A smartly dressed woman in a sunlit kitchen gushes about her love of ricotta cheese. As she blithely scoops ingredients — including the cheese — into a skillet warming on the stove, she ticks through the dishes she'll prepare today, right before your eyes: warm arugula salad with walnuts, baked ziti with butternut squash and for dessert, a simple-yet-decadent toile crisp layered with raspberry compote and whipped mascarpone.
Her 30-minute cooking show is one of your favorites and, for a moment, you consider recreating this exact meal at home. But, like most things made for TV, the delectable spread has a secret ingredient you probably don't have on hand: dozens of behind-the-scenes hands that prep and stir the proverbial pot.
Nearly all the cooking shows you'll see on TV begin with on-site chefs who prep food in advance. Sometimes, as many as 20 people will chop, whisk and season ingredients in a full-service kitchen before a cooking show is recorded. The Food Network Kitchen, for example, includes five separate kitchens that each have a stove, oven, sink and refrigerator. That way, chefs can prepare food for several cooking shows in advance [source: Segan].
These prep kitchens, as well as the made-for-TV kitchens on some cooking shows, require fully stocked pantries, too. For example, competition cooking shows like "Iron Chef America" typically require pantries with 250 items for each guest chef that include nine types of flour, seven vinegars and five kinds of salt, as well as 30 types of herbs and spices.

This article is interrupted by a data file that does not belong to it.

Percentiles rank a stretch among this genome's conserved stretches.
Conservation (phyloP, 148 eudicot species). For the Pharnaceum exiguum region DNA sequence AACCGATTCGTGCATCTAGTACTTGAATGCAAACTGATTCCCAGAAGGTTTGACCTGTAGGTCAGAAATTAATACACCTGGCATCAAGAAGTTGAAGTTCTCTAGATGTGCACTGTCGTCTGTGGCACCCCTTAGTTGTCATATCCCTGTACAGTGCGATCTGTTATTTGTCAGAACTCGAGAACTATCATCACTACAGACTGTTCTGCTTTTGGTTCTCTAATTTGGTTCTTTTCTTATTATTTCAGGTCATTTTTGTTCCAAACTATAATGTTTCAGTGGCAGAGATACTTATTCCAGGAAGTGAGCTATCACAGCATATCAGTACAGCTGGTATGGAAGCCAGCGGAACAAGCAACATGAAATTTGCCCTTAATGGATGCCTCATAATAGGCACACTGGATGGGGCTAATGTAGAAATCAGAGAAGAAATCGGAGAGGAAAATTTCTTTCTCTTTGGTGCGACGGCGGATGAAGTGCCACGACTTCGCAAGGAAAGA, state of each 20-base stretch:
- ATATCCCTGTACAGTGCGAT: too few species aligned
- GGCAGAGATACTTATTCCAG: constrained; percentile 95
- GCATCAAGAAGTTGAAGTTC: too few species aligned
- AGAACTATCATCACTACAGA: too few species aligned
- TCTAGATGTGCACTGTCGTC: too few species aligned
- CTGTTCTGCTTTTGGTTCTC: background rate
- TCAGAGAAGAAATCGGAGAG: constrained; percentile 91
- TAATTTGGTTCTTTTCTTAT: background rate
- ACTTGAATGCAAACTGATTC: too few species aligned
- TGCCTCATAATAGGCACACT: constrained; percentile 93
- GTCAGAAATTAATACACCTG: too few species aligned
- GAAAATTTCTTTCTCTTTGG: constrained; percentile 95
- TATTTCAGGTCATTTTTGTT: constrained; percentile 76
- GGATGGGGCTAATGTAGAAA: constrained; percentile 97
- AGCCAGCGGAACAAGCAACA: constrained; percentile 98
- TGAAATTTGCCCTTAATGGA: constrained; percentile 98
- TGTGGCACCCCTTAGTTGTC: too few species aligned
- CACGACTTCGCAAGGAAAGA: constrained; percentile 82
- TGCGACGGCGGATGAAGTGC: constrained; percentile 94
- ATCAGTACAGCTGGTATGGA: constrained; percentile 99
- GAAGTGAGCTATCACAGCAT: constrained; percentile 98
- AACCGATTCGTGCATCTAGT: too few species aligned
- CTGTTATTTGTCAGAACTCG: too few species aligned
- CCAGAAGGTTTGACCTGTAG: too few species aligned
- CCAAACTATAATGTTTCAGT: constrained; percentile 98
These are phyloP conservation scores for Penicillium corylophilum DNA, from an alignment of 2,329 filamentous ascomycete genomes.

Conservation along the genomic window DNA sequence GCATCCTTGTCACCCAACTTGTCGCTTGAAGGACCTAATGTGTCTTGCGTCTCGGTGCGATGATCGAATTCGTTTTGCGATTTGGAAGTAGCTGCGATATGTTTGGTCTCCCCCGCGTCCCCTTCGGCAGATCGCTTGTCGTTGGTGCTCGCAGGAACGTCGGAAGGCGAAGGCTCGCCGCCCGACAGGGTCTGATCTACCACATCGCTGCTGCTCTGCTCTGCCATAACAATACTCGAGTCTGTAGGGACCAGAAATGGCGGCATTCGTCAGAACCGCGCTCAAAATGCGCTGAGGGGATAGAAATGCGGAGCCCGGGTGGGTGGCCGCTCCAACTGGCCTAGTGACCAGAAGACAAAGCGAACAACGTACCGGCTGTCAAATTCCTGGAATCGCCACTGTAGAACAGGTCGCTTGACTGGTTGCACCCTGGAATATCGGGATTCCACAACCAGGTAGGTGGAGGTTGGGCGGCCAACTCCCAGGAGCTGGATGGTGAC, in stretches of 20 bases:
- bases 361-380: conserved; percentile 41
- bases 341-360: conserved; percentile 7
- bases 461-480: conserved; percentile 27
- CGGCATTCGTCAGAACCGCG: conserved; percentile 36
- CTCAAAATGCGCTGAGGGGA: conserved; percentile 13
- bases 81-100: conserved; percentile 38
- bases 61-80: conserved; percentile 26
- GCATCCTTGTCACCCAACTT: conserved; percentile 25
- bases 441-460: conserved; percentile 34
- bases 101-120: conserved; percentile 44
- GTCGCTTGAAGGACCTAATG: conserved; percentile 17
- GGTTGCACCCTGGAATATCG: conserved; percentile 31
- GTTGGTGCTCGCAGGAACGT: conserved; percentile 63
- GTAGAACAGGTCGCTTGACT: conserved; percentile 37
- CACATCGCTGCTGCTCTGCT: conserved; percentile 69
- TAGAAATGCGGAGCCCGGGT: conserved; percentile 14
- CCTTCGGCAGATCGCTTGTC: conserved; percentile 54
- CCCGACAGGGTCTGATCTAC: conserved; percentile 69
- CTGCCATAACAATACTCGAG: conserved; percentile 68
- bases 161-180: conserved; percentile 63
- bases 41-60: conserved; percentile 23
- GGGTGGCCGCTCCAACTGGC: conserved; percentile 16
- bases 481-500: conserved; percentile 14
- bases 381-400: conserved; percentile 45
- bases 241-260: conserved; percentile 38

Along with having the right ingredients on hand, chefs in off-camera kitchens prepare "swap outs," which are dishes at various stages of completion that can be used during a cooking show. The next time you watch an instructional cooking show note the carefully orchestrated actions in specific segments — introduction, preparation of ingredients, stovetop cooking, seasoning, adding extra ingredients to the dish and plating. During many of these segments, you're likely to see the work of people in an off-camera kitchen.
Even with all this help, it doesn't necessarily mean the host of a cooking show has it easy. The host still needs to cook and speak to an audience, often while a producer communicates by earphone and a studio director gives silent instructions from the floor [source: Votta].
Cooking shows can be a challenge for contestants, too, although perhaps not in the same way. Take Food Network's "Chopped," for example. Contestants on this show are tasked with creating edible dishes from a basket of mystery ingredients, and it can take up to 12 hours to film a single episode. Often, the contestants aren't even cooking; they're being asked the same on-camera questions again or waiting for the judges' decisions [source: Lynn].
Whatever the format — instructional, competition or a hybrid of both — understanding the way a cooking show works has a lot do with uncovering what's going on behind the scenes. There are simply some things you can't fully understand by watching the end result.